Jurors kept their masks on during the Sept. 16 trial of Jermaine A. Epperson in Stafford County Circuit Court.
Judge Victoria A.B. Willis said the only time anyone removed a mask during the trial was when a witness was asked if they saw the perpetrator in the courtroom. Everyone in the courtroom dropped their masks for a few seconds until the witness identified the defendant, Willis said.
Evaluating a jury panel wearing masks was not much of a burden, said Fredericksburg’s Benjamin T. Burchett, who represented Epperson.
“People still spoke clearly,” Burchett said. “I usually focus on those who speak up,” he added.
The chief difference in jury selection, participants said, was that it took place in a jury assembly room with 40 chairs placed six feet apart. Each juror was assigned a chair, and each chair had a water bottle and a dispenser of hand sanitizer, the judge explained.
A “makeshift courtroom” was set up at the front of the room, Willis said.
Only one juror seemed concerned about the risk of exposure, and that juror was not all that concerned, Burchett said.
The judge struck one of three charges against Epperson and the jury convicted him of two charges.
“It seems like justice was done,” said Commonwealth’s Attorney Eric Olsen.
Olsen said one lesson from the experience is that, “When you have a good, committed team and everyone pulling in the same direction, it gets done.”
Olsen said the judge has to be “involved and active,” and advocates must be willing to accommodate changes in their routines. Most importantly, he said, is the cooperation of court security. “They’re the most important component,” he added.
Burchett said, on reflection, maybe a defense lawyer could make a stronger objection to having to do voir dire with masked jurors, to preserve the point if needed.
In Abingdon, a federal jury on Sept. 16 followed similar safety procedures for the trial of a man allegedly caught with more than 500 grams of methamphetamine. U.S. District Judge James P. Jones ordered masks and social distancing, but he allowed the lawyers to remove masks when speaking to the court or questioning witnesses. Witnesses were allowed to remove masks when testifying, according to Jones’ pretrial order.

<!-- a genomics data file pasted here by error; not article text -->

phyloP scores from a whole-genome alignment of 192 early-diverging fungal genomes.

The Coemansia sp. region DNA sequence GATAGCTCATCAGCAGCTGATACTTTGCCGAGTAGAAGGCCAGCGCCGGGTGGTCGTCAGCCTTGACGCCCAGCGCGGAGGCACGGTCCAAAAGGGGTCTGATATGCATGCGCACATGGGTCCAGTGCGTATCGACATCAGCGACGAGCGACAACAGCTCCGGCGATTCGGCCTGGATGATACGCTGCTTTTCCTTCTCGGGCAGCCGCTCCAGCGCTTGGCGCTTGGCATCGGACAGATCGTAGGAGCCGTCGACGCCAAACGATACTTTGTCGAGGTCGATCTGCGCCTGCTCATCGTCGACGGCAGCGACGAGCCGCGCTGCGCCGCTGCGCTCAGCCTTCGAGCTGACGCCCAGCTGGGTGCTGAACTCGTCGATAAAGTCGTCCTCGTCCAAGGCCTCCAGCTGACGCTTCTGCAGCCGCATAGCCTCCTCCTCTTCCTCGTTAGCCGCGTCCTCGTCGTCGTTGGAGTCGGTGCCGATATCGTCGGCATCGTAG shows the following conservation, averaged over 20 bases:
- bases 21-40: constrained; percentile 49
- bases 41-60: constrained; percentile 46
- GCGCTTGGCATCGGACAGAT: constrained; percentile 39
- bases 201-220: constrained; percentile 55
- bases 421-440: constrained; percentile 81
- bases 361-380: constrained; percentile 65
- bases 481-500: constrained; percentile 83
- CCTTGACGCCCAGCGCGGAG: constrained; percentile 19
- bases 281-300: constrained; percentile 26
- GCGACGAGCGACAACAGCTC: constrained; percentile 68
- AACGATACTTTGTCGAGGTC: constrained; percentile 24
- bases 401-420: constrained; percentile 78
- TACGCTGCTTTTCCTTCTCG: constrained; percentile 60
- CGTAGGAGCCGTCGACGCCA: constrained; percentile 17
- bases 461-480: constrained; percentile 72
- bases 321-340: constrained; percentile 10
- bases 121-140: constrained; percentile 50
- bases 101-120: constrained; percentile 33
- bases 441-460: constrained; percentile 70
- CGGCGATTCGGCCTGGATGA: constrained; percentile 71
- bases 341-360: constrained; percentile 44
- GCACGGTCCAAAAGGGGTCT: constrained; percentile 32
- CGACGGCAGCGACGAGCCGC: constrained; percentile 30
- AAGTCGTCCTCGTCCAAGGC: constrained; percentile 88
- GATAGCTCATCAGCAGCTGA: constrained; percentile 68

As with Judge Yoffy in Henrico, Jones determined to keep things moving during the trial. Opening statements were limited to 15 minutes each.
Clerk Julia C. Dudley of the Western District federal courts said the jury was seated in the gallery of the main courtroom to maintain spacing, and a different jury room was used for deliberations. Hand sanitizer was readily available, she said.
The jury convicted Tracy L. Brown of four gun and drug charges, but returned a not guilty verdict on one drug charge.
The first four courts to get jury trial approval were Alleghany County, Henrico County, Norfolk and Stafford County. Also, Fairfax and Prince William counties both had received jury trial approval as of Sept. 23.
Norfolk had not held a jury trial as of Sept. 24. Scheduled trials either led to pleas or were delayed, according to Chief Judge Mary Jane Hall.
“We worked very hard on our plan and we’re eager to get going,” Hall said.
Elsewhere, judges were eager to start cutting the backlog of cases waiting for jury consideration. “Roanoke City is ready, willing and able to begin,” said Judge Chris Clemens at a recent hearing, according to The Roanoke Times. Roanoke was not yet on the high court’s approval list. The city had 24 criminal cases in waiting, the paper said.
Charlottesville reportedly was asked to make a few changes to its plan and was still awaiting approval. Clerk Llezelle Dugger told The Daily Progress it was unlikely jury trials would be set before December.